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Simon Watkins

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The Two Global Powers Controlling Iran’s Oil Sector

Iran Azadegan

Aside from becoming the number one petrochemicals powerhouse in the Middle East within the next three years, Iran’s priorities in the current U.S. sanctions environment is to increase its production of gas, particularly from the South Pars field, and of oil, particularly from the West Karoun fields. In both cases, this is partly because of the sheer opportunity available in the resources but partly as well because Iran can use the fact that many of these reservoirs are shared with Iraq to operate largely unfettered by such sanctions.

The last major foreign development firms that remain in Iran, principally from China and Russia, in the meantime, are equally keen to obfuscate the extent of their presence in Iran not just by engaging in these shared reservoirs in preference to standalone fields but also by operating where they can as just straightforward ‘contractors’, rather than fully-fledged field developers.

There are two key reasons for these operations being done more in the shadows than in the limelight. First, is the desire to take a break from the consciousness of the Iranian public following the revelations – broken exclusively first in OilPrice.com in the past few months - of the terrible deals for Iran that have been made with those countries.

In Russia’s case, two such deals are the most notable and stand alongside the earliest deals of Saudi Arabia with the West’s ‘Seven Sisters’ oil firms as being the worst deals ever made in the history of the oil business, as analysed in great depth in my new book on the oil markets.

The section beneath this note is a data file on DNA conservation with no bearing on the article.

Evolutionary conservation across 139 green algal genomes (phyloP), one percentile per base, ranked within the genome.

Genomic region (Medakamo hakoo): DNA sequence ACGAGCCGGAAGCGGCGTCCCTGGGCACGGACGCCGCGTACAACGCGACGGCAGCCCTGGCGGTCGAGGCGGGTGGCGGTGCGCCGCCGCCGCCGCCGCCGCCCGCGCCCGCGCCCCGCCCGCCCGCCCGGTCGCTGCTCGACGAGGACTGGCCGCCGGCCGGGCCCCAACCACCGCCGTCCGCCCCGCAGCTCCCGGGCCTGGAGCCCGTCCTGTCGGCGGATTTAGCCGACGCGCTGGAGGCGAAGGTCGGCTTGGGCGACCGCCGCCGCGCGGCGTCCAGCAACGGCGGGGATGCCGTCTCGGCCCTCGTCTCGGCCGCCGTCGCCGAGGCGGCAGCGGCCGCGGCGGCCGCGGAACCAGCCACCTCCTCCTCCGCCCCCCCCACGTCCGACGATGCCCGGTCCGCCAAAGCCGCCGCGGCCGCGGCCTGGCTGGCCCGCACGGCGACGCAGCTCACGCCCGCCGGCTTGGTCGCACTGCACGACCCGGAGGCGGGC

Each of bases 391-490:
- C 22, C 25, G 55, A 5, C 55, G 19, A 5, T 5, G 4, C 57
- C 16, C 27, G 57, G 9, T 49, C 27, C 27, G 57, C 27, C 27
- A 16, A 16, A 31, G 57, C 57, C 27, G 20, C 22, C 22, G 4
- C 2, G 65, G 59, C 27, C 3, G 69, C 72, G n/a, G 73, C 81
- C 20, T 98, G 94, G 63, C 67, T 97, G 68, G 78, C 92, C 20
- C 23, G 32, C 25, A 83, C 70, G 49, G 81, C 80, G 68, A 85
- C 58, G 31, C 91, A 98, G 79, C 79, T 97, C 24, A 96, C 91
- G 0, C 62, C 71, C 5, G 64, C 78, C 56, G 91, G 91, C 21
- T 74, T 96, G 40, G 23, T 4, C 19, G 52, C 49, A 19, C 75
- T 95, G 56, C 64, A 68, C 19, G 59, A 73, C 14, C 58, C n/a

The first was done when it was clear that the U.S. was considering unilaterally pulling out of the Joint Comprehensive Plan of Action (JCPOA) nuclear deal in May 2018. At that point, Moscow offered Iran US$50 billion every year for at least five years that would cover all of Iran’s estimated US$150 billion of costs to bring all of its key oil and gas fields up to Western standard, with US$100 billion left over for the build-out of other key sectors of its economy. Related: Why 2020 Could Be A Record Year For Oil Trading Giants

Russia also pledged to veto all attempts in the United Nations Security Council (UNSC) to have sanctions against Iran increased or to have the terms of the original nuclear deal re-drawn to include further sanctionable actions such as missile testing or not allowing snap inspections of all military facilities.

In exchange for this, over and above the added military co-operation (including further listening stations, and Iran’s purchase of a dated missile system for brand new pricing), Russia was given basically carte blanche over key Iranian oil and gas fields. This included the final say on how much oil was produced from each field, when and to whom it was sold, and for how much.

Russia also had the right to be able to buy all of the oil being produced from fields that their companies were supposedly developing at 55-72 percent of its open market value for the next 10 years. As it was, Russia instead turned around and swindled Iran out of trillions of dollars of revenues from its Caspian assets – the second terrible deal for Iran - and did not support it at all in the UN.

China, in the meantime, was also busy negotiating its own similar deals on other fields in Iran – Russia and China, unsurprisingly, work very close together on foreign hydrocarbons and other interests – securing various knock-down pricing on South Pars phases and various oil fields.